Before sacrifice, MicroCT examinations (Ge eXplore, GE healthcare, United States) was performed in all rats as previous studies described (Chen et al., 2013; Tang et al., 2016). Briefly, rats were placed on the scanning platform after anaesthetizing (7.0% chloral hydrate, 0.5 ml/100 g body weight). The following parameters were used during examinations: tube voltages 80 kV, current 400 μA, a rotation step of 0.5°, field of view 3.2 cm, and 45 μm isotropic resolutions. The left proximal tibia was reconstructed to 3D-rendered images for further analysis. One millimeter distally from the growth plate and extending a further longitudinal distance of 2 mm in the distal direction was selected for quantitative analysis. Cortical bone was avoided during the measurement. Bone volume fractions (BV/TV), trabecular thickness (Tb.Th), trabecular number (Tb.N) and trabecular separation (Tb.Sp) were analyzed by using commercial software (Microview 2.5.0).
Samples Collection and Preparation
The animals were anesthetized by using chloral hydrate as above. Blood was collected from carotid artery without anticoagulant and centrifuged for serum isolation. The serum was stored at –20°C until analysis. Left tibia was taken off and fixed with 4% polyoxymethylene at 4°C for 3 days after removing the soft tissues. Then, the specimens were decalcified by 10% EDTA at 4°C for 1–2 weeks, dehydrated through a series of ascending ethanol solution (40–100%) and embedded in paraffin. Sections of 5 μm thickness were prepared for Hematoxylin and Eosin (HE) staining or immunochemical staining or tartrate-resistant acid phosphatase (TRAP) staining.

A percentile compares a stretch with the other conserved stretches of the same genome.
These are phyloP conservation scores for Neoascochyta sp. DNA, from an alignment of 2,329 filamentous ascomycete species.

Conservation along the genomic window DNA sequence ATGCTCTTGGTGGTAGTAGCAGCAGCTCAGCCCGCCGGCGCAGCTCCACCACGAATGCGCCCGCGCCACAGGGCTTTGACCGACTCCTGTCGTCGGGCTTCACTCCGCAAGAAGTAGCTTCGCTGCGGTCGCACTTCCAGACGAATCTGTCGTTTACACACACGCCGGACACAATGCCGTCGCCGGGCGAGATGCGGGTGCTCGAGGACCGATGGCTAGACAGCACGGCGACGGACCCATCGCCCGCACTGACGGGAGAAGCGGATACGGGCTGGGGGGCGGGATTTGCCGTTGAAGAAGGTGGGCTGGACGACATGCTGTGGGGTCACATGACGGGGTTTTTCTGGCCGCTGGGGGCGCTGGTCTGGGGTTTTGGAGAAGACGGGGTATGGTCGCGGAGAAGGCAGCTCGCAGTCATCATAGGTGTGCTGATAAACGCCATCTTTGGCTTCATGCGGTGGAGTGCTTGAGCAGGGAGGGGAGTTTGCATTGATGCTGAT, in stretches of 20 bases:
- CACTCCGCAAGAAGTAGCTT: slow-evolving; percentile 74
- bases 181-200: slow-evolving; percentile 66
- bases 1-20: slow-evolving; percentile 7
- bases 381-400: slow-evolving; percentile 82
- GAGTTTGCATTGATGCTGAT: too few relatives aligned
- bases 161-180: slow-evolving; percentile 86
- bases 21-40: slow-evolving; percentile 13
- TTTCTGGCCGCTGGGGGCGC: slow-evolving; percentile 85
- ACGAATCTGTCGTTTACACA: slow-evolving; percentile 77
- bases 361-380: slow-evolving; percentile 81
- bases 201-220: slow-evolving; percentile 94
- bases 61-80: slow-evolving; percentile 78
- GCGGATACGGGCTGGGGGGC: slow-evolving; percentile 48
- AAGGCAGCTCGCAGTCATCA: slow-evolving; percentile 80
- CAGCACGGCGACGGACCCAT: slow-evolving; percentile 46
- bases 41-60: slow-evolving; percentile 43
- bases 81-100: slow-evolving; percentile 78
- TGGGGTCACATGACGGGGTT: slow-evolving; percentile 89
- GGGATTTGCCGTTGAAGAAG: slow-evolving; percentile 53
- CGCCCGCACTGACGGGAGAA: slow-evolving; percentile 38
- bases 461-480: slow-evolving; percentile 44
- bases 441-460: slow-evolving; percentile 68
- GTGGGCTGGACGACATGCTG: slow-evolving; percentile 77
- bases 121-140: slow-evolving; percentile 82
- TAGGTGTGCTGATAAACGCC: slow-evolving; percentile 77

Histochemistry and Immunohistochemistry
Osteoclast formation in tibia was identified by using TRAP staining as previous study described (Chen et al., 2013; Tang et al., 2016). Briefly, the sections were treated as the following procedures: incubating in oven at 52°C for one hour, dewaxing by using dimethylbenzene, then hydrating through a series of descending ethanol solution (100–40%). TRAP staining was performed following the manufacturer’s instructions (Sigma 387-A, St. Louis, MO, United States). Then, the sections were visualized with a microscope (Nikon 80i, Japan). TRAP positive areas were analyzed by using imaging software (Compix Inc., Irvine, CA, United States).
Receptor activator of nuclear factor kappa-B ligand and RANK expression were evaluated by immunohistochemical staining as previous study described (Chen et al., 2013). Firstly, sections were dewaxed in dimethylbenzene and rehydrated in PBS. Then sections were heated in retrieval solution. Subsequently, the sections were incubated in 1% H2O2. Next, they were incubated with primary antibodies (Rabbit polyclonal anti-RANKL, 1:150 dilutions; Rabbit polyclonal anti-RANK, 1:100 dilutions, Abcam, Cambridge, MA, United States) overnight at 4°C, following incubation with HRP-conjugated secondary antibodies (1:1000, Abcam, Cambridge, MA, United States) at room temperature. Finally, the antigen-antibody complex was visualized by 3,30-diaminobenzidine (DAB) kit. Then, the sections were viewed with a microscope (Nikon 80i, Japan). RANKL positive area (%) = the area of RANKL positive growth plate/the area of growth plate. RANK positive length = the length of RANK positive bone surface/the length of bone surface.